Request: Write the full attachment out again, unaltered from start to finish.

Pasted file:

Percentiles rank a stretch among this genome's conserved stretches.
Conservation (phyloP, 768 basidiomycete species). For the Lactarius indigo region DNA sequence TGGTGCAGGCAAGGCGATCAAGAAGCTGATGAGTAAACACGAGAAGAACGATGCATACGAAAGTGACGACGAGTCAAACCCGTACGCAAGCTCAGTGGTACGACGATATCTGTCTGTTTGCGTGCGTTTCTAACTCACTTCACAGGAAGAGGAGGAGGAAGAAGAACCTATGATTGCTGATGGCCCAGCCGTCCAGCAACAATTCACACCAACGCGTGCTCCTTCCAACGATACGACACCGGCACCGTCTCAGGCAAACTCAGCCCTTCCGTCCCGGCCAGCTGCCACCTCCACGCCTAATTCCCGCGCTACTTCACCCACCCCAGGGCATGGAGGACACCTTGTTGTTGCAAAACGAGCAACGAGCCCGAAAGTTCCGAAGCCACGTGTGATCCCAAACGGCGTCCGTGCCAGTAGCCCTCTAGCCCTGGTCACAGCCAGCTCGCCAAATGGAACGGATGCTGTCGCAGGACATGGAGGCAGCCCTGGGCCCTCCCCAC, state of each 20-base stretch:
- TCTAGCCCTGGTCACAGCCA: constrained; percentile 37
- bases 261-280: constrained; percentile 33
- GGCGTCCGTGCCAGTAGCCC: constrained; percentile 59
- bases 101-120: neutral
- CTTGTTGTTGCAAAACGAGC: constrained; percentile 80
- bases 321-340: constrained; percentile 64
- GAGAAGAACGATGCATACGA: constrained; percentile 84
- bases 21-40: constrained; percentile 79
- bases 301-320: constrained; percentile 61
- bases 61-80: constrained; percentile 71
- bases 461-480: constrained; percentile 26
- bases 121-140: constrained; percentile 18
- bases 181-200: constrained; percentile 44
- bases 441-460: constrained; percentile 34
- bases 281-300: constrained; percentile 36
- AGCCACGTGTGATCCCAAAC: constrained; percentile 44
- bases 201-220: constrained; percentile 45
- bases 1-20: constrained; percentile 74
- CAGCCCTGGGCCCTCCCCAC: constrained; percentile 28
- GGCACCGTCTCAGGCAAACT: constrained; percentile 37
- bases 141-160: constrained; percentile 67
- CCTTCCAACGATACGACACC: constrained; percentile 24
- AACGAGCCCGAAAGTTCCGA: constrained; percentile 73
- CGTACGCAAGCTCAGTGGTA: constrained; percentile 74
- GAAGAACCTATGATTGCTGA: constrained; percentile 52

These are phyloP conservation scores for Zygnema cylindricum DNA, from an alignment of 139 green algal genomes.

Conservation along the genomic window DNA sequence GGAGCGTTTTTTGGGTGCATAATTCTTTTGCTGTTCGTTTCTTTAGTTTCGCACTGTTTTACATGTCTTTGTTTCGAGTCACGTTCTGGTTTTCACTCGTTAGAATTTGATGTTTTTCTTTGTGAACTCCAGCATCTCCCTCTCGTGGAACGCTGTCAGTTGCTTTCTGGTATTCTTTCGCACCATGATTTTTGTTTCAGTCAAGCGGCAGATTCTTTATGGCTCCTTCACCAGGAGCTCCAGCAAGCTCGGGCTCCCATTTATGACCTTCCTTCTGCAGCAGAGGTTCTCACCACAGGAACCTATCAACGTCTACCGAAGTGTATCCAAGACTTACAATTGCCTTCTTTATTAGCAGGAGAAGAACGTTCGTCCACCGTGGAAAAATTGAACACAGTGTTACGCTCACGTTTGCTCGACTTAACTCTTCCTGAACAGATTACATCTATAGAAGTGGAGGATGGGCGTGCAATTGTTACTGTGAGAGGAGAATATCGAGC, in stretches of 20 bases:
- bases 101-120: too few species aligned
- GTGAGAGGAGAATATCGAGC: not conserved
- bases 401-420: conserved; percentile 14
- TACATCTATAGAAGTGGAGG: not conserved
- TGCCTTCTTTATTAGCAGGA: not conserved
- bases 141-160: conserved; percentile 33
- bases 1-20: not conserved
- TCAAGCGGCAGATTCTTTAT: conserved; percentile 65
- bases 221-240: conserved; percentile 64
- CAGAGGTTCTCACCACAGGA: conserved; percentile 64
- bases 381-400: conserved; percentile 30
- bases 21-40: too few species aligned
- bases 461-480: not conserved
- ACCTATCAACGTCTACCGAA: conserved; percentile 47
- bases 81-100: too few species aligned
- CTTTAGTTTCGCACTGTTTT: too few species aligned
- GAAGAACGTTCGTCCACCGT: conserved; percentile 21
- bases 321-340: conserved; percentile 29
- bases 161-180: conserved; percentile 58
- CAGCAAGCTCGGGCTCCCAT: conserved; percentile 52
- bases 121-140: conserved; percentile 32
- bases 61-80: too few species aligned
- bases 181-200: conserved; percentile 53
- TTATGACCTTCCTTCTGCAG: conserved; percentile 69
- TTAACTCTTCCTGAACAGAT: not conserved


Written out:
Percentiles rank a stretch among this genome's conserved stretches.
Conservation (phyloP, 768 basidiomycete species). For the Lactarius indigo region DNA sequence TGGTGCAGGCAAGGCGATCAAGAAGCTGATGAGTAAACACGAGAAGAACGATGCATACGAAAGTGACGACGAGTCAAACCCGTACGCAAGCTCAGTGGTACGACGATATCTGTCTGTTTGCGTGCGTTTCTAACTCACTTCACAGGAAGAGGAGGAGGAAGAAGAACCTATGATTGCTGATGGCCCAGCCGTCCAGCAACAATTCACACCAACGCGTGCTCCTTCCAACGATACGACACCGGCACCGTCTCAGGCAAACTCAGCCCTTCCGTCCCGGCCAGCTGCCACCTCCACGCCTAATTCCCGCGCTACTTCACCCACCCCAGGGCATGGAGGACACCTTGTTGTTGCAAAACGAGCAACGAGCCCGAAAGTTCCGAAGCCACGTGTGATCCCAAACGGCGTCCGTGCCAGTAGCCCTCTAGCCCTGGTCACAGCCAGCTCGCCAAATGGAACGGATGCTGTCGCAGGACATGGAGGCAGCCCTGGGCCCTCCCCAC, state of each 20-base stretch:
- TCTAGCCCTGGTCACAGCCA: constrained; percentile 37
- bases 261-280: constrained; percentile 33
- GGCGTCCGTGCCAGTAGCCC: constrained; percentile 59
- bases 101-120: neutral
- CTTGTTGTTGCAAAACGAGC: constrained; percentile 80
- bases 321-340: constrained; percentile 64
- GAGAAGAACGATGCATACGA: constrained; percentile 84
- bases 21-40: constrained; percentile 79
- bases 301-320: constrained; percentile 61
- bases 61-80: constrained; percentile 71
- bases 461-480: constrained; percentile 26
- bases 121-140: constrained; percentile 18
- bases 181-200: constrained; percentile 44
- bases 441-460: constrained; percentile 34
- bases 281-300: constrained; percentile 36
- AGCCACGTGTGATCCCAAAC: constrained; percentile 44
- bases 201-220: constrained; percentile 45
- bases 1-20: constrained; percentile 74
- CAGCCCTGGGCCCTCCCCAC: constrained; percentile 28
- GGCACCGTCTCAGGCAAACT: constrained; percentile 37
- bases 141-160: constrained; percentile 67
- CCTTCCAACGATACGACACC: constrained; percentile 24
- AACGAGCCCGAAAGTTCCGA: constrained; percentile 73
- CGTACGCAAGCTCAGTGGTA: constrained; percentile 74
- GAAGAACCTATGATTGCTGA: constrained; percentile 52

These are phyloP conservation scores for Zygnema cylindricum DNA, from an alignment of 139 green algal genomes.

Conservation along the genomic window DNA sequence GGAGCGTTTTTTGGGTGCATAATTCTTTTGCTGTTCGTTTCTTTAGTTTCGCACTGTTTTACATGTCTTTGTTTCGAGTCACGTTCTGGTTTTCACTCGTTAGAATTTGATGTTTTTCTTTGTGAACTCCAGCATCTCCCTCTCGTGGAACGCTGTCAGTTGCTTTCTGGTATTCTTTCGCACCATGATTTTTGTTTCAGTCAAGCGGCAGATTCTTTATGGCTCCTTCACCAGGAGCTCCAGCAAGCTCGGGCTCCCATTTATGACCTTCCTTCTGCAGCAGAGGTTCTCACCACAGGAACCTATCAACGTCTACCGAAGTGTATCCAAGACTTACAATTGCCTTCTTTATTAGCAGGAGAAGAACGTTCGTCCACCGTGGAAAAATTGAACACAGTGTTACGCTCACGTTTGCTCGACTTAACTCTTCCTGAACAGATTACATCTATAGAAGTGGAGGATGGGCGTGCAATTGTTACTGTGAGAGGAGAATATCGAGC, in stretches of 20 bases:
- bases 101-120: too few species aligned
- GTGAGAGGAGAATATCGAGC: not conserved
- bases 401-420: conserved; percentile 14
- TACATCTATAGAAGTGGAGG: not conserved
- TGCCTTCTTTATTAGCAGGA: not conserved
- bases 141-160: conserved; percentile 33
- bases 1-20: not conserved
- TCAAGCGGCAGATTCTTTAT: conserved; percentile 65
- bases 221-240: conserved; percentile 64
- CAGAGGTTCTCACCACAGGA: conserved; percentile 64
- bases 381-400: conserved; percentile 30
- bases 21-40: too few species aligned
- bases 461-480: not conserved
- ACCTATCAACGTCTACCGAA: conserved; percentile 47
- bases 81-100: too few species aligned
- CTTTAGTTTCGCACTGTTTT: too few species aligned
- GAAGAACGTTCGTCCACCGT: conserved; percentile 21
- bases 321-340: conserved; percentile 29
- bases 161-180: conserved; percentile 58
- CAGCAAGCTCGGGCTCCCAT: conserved; percentile 52
- bases 121-140: conserved; percentile 32
- bases 61-80: too few species aligned
- bases 181-200: conserved; percentile 53
- TTATGACCTTCCTTCTGCAG: conserved; percentile 69
- TTAACTCTTCCTGAACAGAT: not conserved